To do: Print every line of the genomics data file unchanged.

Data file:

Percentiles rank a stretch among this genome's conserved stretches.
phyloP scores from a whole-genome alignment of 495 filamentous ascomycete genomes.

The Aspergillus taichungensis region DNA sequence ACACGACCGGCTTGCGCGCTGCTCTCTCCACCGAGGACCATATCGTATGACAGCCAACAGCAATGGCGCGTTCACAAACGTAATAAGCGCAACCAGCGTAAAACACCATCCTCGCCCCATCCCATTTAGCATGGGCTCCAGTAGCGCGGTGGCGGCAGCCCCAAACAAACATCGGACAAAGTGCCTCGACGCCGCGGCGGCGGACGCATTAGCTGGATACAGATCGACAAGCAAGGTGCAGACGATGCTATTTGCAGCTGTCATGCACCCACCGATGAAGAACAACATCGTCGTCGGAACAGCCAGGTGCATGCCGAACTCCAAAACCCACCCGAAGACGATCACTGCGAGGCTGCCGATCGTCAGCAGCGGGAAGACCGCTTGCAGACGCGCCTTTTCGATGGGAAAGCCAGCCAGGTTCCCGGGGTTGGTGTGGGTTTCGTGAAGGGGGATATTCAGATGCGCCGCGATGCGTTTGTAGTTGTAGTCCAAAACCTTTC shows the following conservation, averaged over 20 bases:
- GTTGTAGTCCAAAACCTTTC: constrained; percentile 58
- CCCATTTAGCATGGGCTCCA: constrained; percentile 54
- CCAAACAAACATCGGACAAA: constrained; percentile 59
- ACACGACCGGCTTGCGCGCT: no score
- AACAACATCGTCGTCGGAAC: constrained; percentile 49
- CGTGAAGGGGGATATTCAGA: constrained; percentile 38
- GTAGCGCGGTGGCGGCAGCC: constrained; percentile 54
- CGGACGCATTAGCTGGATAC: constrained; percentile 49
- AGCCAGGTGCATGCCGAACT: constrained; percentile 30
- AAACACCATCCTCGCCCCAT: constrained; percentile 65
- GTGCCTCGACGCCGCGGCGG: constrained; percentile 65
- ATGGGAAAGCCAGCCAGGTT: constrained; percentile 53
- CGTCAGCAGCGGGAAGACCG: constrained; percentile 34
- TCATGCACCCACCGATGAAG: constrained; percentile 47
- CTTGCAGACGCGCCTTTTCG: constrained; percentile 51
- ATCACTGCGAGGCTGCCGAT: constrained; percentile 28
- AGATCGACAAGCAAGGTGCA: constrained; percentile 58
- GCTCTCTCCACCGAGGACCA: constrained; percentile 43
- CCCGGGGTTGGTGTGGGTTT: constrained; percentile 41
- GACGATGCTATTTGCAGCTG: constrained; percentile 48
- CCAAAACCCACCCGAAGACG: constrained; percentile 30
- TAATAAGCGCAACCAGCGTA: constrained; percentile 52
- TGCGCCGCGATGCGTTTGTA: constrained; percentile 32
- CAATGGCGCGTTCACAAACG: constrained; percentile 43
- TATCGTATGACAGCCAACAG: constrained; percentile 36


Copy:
Percentiles rank a stretch among this genome's conserved stretches.
phyloP scores from a whole-genome alignment of 495 filamentous ascomycete genomes.

The Aspergillus taichungensis region DNA sequence ACACGACCGGCTTGCGCGCTGCTCTCTCCACCGAGGACCATATCGTATGACAGCCAACAGCAATGGCGCGTTCACAAACGTAATAAGCGCAACCAGCGTAAAACACCATCCTCGCCCCATCCCATTTAGCATGGGCTCCAGTAGCGCGGTGGCGGCAGCCCCAAACAAACATCGGACAAAGTGCCTCGACGCCGCGGCGGCGGACGCATTAGCTGGATACAGATCGACAAGCAAGGTGCAGACGATGCTATTTGCAGCTGTCATGCACCCACCGATGAAGAACAACATCGTCGTCGGAACAGCCAGGTGCATGCCGAACTCCAAAACCCACCCGAAGACGATCACTGCGAGGCTGCCGATCGTCAGCAGCGGGAAGACCGCTTGCAGACGCGCCTTTTCGATGGGAAAGCCAGCCAGGTTCCCGGGGTTGGTGTGGGTTTCGTGAAGGGGGATATTCAGATGCGCCGCGATGCGTTTGTAGTTGTAGTCCAAAACCTTTC shows the following conservation, averaged over 20 bases:
- GTTGTAGTCCAAAACCTTTC: constrained; percentile 58
- CCCATTTAGCATGGGCTCCA: constrained; percentile 54
- CCAAACAAACATCGGACAAA: constrained; percentile 59
- ACACGACCGGCTTGCGCGCT: no score
- AACAACATCGTCGTCGGAAC: constrained; percentile 49
- CGTGAAGGGGGATATTCAGA: constrained; percentile 38
- GTAGCGCGGTGGCGGCAGCC: constrained; percentile 54
- CGGACGCATTAGCTGGATAC: constrained; percentile 49
- AGCCAGGTGCATGCCGAACT: constrained; percentile 30
- AAACACCATCCTCGCCCCAT: constrained; percentile 65
- GTGCCTCGACGCCGCGGCGG: constrained; percentile 65
- ATGGGAAAGCCAGCCAGGTT: constrained; percentile 53
- CGTCAGCAGCGGGAAGACCG: constrained; percentile 34
- TCATGCACCCACCGATGAAG: constrained; percentile 47
- CTTGCAGACGCGCCTTTTCG: constrained; percentile 51
- ATCACTGCGAGGCTGCCGAT: constrained; percentile 28
- AGATCGACAAGCAAGGTGCA: constrained; percentile 58
- GCTCTCTCCACCGAGGACCA: constrained; percentile 43
- CCCGGGGTTGGTGTGGGTTT: constrained; percentile 41
- GACGATGCTATTTGCAGCTG: constrained; percentile 48
- CCAAAACCCACCCGAAGACG: constrained; percentile 30
- TAATAAGCGCAACCAGCGTA: constrained; percentile 52
- TGCGCCGCGATGCGTTTGTA: constrained; percentile 32
- CAATGGCGCGTTCACAAACG: constrained; percentile 43
- TATCGTATGACAGCCAACAG: constrained; percentile 36